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Antarctic marine reserve plans fail to move ahead

October 31, 2014

WELLINGTON, New Zealand (AP) — Environmental groups said Saturday that Russia and China blocked a plan to create the world’s largest marine reserve in a vast swath of ocean off the coast of Antarctica.

The countries that make decisions about Antarctic fishing finished a 10-day meeting late Friday in Hobart, Australia, without reaching the required consensus to move ahead with the plan. It’s the fourth time the plan has failed.

Most of the 24 nations and the European Union favored the U.S.-New Zealand proposal to ban most fishing in a sanctuary twice the size of Texas in the Ross Sea.

A second proposal by Australia, France and the European Union to create four smaller reserves off the coast of the East Antarctica also failed to pass.

The Ross Sea is home to the Antarctic toothfish, a lucrative species that is often marketed in North America as Chilean sea bass. A number of nations have fishing interests in the region.

The U.S.-New Zealand proposal had been a decade in the making and has gotten strong support from U.S. Secretary of State John Kerry. The proposal would have banned fishing from most of the 1.3 million square kilometer (517,000 square mile) reserve while allowing for limited scientific catches in some areas.

The Antarctic Ocean Alliance, which represents several environmental groups, said Russia and China blocked the plan, and that the outcome raises questions about the ability of the nations that comprise the Commission for the Conservation of Antarctic Marine Living Resources, or CCAMLR, to deliver on conservation commitments.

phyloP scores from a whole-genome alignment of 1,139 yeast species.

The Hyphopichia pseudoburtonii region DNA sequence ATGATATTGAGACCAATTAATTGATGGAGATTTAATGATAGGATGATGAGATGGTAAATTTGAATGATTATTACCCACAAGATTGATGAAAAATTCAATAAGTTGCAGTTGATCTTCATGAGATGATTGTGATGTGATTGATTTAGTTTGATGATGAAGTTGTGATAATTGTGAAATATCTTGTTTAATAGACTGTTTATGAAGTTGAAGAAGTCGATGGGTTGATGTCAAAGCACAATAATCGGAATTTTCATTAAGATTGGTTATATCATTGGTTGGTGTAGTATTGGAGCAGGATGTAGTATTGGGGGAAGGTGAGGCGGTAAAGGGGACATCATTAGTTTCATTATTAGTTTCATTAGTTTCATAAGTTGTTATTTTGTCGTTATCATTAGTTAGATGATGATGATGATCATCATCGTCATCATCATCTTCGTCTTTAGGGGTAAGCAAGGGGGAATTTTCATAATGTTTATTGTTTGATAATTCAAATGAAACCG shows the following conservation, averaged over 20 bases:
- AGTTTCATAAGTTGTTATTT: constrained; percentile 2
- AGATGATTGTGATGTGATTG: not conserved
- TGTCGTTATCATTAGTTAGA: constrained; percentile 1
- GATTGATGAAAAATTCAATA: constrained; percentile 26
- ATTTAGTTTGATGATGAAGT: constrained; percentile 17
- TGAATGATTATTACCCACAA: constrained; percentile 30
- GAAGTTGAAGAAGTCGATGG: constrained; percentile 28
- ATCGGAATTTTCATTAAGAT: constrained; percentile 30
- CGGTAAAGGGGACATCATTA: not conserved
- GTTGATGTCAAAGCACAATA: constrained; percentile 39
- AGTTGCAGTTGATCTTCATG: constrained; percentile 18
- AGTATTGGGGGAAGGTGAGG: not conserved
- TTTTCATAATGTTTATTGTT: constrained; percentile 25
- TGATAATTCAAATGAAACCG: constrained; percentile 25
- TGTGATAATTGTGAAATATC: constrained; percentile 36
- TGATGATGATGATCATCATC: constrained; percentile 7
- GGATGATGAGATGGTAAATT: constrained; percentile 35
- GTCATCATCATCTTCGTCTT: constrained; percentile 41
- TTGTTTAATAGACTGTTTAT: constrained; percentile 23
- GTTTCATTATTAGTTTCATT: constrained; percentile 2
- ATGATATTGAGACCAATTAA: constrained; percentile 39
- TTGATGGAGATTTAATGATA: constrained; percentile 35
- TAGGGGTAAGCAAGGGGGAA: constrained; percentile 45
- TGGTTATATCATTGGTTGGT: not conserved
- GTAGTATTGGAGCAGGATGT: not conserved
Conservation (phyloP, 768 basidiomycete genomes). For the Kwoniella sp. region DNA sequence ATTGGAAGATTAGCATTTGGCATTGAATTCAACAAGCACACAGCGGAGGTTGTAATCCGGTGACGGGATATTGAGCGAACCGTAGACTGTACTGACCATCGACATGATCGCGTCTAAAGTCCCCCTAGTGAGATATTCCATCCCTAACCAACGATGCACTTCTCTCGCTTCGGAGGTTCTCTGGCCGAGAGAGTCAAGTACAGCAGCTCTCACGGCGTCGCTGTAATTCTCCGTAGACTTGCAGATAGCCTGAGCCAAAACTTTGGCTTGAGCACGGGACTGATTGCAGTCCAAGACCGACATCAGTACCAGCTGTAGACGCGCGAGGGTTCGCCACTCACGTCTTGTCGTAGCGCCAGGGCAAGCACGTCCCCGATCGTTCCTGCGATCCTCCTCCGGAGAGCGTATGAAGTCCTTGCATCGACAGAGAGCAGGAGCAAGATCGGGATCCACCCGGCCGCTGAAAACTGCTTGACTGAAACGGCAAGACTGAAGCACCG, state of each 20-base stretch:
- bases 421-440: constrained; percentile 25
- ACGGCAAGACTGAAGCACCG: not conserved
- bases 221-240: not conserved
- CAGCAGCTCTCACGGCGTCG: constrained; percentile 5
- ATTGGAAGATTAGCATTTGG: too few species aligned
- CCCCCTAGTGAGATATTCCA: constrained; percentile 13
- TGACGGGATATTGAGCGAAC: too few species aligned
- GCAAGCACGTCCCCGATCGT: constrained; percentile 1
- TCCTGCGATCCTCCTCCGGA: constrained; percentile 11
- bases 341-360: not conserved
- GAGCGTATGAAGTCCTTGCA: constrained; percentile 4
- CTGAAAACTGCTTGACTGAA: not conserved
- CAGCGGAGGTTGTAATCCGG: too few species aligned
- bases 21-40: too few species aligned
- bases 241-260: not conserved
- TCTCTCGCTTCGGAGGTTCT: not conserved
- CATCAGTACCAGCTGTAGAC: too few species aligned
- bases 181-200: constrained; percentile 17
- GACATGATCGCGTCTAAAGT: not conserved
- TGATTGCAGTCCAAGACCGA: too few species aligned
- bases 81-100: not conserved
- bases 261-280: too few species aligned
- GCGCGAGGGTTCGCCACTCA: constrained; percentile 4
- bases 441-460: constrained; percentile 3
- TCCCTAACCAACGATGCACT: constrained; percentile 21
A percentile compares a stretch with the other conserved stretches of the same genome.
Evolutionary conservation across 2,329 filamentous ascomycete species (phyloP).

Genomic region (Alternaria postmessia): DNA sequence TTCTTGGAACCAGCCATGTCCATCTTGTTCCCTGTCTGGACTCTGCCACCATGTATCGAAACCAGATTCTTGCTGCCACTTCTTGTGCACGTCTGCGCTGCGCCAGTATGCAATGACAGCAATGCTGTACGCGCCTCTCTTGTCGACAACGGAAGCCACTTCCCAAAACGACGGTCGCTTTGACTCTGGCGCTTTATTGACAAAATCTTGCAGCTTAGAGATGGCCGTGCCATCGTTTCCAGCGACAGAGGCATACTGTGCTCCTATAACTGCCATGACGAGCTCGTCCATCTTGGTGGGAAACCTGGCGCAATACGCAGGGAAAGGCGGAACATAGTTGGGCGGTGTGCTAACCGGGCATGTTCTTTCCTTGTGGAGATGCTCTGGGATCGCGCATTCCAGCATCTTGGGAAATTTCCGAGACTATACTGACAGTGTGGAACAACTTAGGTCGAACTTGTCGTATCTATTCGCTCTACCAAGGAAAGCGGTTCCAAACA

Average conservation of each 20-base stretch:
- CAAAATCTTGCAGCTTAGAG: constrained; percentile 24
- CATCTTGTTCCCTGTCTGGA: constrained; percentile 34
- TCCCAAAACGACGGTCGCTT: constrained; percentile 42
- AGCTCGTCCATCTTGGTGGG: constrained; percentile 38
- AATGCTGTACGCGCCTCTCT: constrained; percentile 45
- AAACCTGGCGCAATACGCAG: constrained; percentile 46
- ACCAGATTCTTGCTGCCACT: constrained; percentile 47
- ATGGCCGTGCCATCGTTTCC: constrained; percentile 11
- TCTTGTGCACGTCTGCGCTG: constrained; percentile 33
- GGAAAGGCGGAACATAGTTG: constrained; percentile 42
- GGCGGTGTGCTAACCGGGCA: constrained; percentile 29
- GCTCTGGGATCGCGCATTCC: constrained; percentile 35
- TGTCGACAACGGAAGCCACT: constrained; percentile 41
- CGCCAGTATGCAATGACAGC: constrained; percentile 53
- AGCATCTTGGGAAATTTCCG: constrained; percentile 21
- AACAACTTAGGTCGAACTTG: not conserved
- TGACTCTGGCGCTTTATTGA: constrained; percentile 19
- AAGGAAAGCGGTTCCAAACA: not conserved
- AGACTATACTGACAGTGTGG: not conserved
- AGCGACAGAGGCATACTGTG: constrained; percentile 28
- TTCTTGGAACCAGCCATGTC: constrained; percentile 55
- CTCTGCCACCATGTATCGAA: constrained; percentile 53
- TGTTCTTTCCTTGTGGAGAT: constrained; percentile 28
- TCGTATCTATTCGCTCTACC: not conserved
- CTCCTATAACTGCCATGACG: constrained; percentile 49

“It is appalling that while the majority of CCAMLR members are more than ready to create significant marine protection in Antarctic waters, China and Russia have again blocked all efforts to negotiate a successful outcome,” said Mark Epstein, the executive director of the Antarctic and Southern Ocean Coalition, in a statement.

Andrea Kavanagh, director of the Southern Ocean protection project for The Pew Charitable Trusts, said this week it might be time to consider new approaches, such as consumers, or nations, refusing to buy fish that has been caught inside the proposed reserve boundaries.

“It’s crushing that for the fourth time in three years this hasn’t gotten through,” she said.

The convention was established in 1982 with the express objective of conserving Antarctic marine life while allowing for sustainable fishing.

“It’s very disappointing from the U.S. perspective,” said U.S. delegation leader Evan Bloom.

The Russian delegation could not be contacted this week for comment.

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